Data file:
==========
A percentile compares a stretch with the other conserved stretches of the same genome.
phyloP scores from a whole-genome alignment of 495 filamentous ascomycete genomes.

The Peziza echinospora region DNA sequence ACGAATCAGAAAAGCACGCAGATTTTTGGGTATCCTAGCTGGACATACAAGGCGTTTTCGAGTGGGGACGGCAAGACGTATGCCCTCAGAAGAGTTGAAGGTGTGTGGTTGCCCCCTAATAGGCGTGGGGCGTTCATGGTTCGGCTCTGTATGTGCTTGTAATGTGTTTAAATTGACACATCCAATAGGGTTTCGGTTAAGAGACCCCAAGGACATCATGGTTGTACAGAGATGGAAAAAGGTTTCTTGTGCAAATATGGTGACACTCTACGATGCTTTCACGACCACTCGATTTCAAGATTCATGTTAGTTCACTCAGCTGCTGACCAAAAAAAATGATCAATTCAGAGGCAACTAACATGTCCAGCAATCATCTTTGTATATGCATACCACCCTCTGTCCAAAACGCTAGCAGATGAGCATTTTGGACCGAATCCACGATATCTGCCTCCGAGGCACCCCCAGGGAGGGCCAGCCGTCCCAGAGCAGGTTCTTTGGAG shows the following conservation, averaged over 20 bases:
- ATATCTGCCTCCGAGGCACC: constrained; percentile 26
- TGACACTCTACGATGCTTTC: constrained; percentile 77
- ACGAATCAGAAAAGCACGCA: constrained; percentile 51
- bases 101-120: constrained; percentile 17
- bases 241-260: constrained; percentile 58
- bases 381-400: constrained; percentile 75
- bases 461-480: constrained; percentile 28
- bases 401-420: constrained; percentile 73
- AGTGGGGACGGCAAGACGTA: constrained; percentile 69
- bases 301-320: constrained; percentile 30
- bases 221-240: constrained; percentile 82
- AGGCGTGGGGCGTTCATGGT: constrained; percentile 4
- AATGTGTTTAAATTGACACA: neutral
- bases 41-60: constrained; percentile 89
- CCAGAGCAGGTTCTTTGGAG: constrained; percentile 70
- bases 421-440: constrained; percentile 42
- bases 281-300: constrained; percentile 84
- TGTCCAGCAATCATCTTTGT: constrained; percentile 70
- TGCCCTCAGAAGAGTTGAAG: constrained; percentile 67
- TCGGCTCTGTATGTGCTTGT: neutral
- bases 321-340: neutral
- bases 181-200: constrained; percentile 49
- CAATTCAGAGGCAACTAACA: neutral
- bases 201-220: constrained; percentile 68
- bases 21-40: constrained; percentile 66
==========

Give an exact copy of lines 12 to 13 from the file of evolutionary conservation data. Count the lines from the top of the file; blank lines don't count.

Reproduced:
- AGTGGGGACGGCAAGACGTA: constrained; percentile 69
- bases 301-320: constrained; percentile 30